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Rattle With Genuine Fake Turquoise Inlay

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Project by Kelly posted 04-28-2016 06:29 PM 384 views 0 times favorited 3 comments Add to Favorites Watch
Rattle With Genuine Fake Turquoise Inlay
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Inspired from sales of walking sticks I’d made to a couple of members of the local Wanapum and Yakima tribes, and by a visit to the Heritage Center the Wanapums, recently, built, I decided to try to duplicate some of the old and new things I saw them using there. In the course of that adventure I made a couple rattles.

When done, the the first rattle was a bit plain and, perhaps, too much like Moroccan rattles. For that reason, I [roughly] hand carved a design into it, with the idea I’d fill the carved portion with something.

On a whim, I:

1) bought some colored powders craft folks use to embellish embossed cards;

2) crushed up some oyster shells (1/8” to 1/4”);

3) mixed some two to one epoxy and added the [turquoise colored] powder and crushed shell; and,

4) I pushed the mix into the carvings.

Once dried, I could have used the result as a [really ugly, but colorful] rasp. However, after sanding the hardened mix back down flush with wood (the carvings were nearly one eighth inch deep), starting with 120 grit and stopping with 320, then taking the rattle to the buffer, the potential of the simple mix began to become apparent.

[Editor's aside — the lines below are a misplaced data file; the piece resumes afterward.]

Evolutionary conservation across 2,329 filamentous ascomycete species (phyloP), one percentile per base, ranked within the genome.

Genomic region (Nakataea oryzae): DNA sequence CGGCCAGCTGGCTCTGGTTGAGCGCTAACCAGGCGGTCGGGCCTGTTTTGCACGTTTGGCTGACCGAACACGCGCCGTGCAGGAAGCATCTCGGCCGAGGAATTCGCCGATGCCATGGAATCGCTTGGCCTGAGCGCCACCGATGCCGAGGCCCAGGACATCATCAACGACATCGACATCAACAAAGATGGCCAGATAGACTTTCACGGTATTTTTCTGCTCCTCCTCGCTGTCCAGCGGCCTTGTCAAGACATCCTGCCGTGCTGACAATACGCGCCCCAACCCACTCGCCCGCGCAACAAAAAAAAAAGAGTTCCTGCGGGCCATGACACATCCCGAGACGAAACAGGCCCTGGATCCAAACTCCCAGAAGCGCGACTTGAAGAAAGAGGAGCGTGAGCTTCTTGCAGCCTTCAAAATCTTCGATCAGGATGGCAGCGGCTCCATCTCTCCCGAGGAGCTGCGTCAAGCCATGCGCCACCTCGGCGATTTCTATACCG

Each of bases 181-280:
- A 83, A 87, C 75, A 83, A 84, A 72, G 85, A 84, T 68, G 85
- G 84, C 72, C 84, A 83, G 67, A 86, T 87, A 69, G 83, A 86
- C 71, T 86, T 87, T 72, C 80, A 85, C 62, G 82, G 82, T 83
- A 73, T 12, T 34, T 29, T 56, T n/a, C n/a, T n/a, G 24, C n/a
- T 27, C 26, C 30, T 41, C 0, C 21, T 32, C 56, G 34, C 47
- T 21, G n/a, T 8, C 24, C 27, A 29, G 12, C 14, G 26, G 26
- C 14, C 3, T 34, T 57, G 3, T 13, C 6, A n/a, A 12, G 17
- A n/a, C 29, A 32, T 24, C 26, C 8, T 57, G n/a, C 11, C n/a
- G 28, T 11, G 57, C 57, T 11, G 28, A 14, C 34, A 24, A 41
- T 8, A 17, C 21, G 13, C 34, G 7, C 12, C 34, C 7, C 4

In just seconds, the oyster shell polished to a pearl like finish. With the large and small flecks of shell and the turquoise powder suspended in clear epoxy, the hardened mix might pass for some type of turquoise.

Because the rattle is round and the two to one epoxy mix flows, I am forced to do only a little at a time, or the mix flows back out of the carved areas, even with the powder and shell mixed in.

If I did much of this on round surfaces, I might have to consider a rotisserie or similar to, slowly, turn the project, to keep the slowly flowing mix in place, such as is done when building fishing poles. Alternately, and as was, elsewhere, pointed out to me I could add a special silica based product to limit this problem.

In the end, I like the result enough I’ll try this for other projects. Depending on the application, some, like this, might have a crude, hand carved appearance. On the other hand, others might have dados filled with this or other more carefully placed cut lines to produce crisp, parallel edges.





3 comments so far

View splintergroup's profile

splintergroup

655 posts in 615 days


#1 posted 04-28-2016 06:44 PM

That came out looking fantastic Kelly. I’ve been itching to try some inlay with the epoxy base, it seems like a great way to add that extra ‘punch’ to objects.

“Genuine fake turquoise inlay”, is that kind of like “Genuine simulated wood grain veneer”?

View Kelly's profile

Kelly

1014 posts in 2337 days


#2 posted 04-28-2016 08:04 PM

Pretty much. In fact. they may even look alike.


That came out looking fantastic Kelly. I ve been itching to try some inlay with the epoxy base, it seems like a great way to add that extra punch to objects.

“Genuine fake turquoise inlay”, is that kind of like “Genuine simulated wood grain veneer”?

- splintergroup


View HerbC's profile

HerbC

1554 posts in 2252 days


#3 posted 04-28-2016 08:26 PM

I think it related to “genuwine, imitation Naugahyde!”

-- Herb, Florida - Here's why I close most messages with "Be Careful!" http://lumberjocks.com/HerbC/blog/17090

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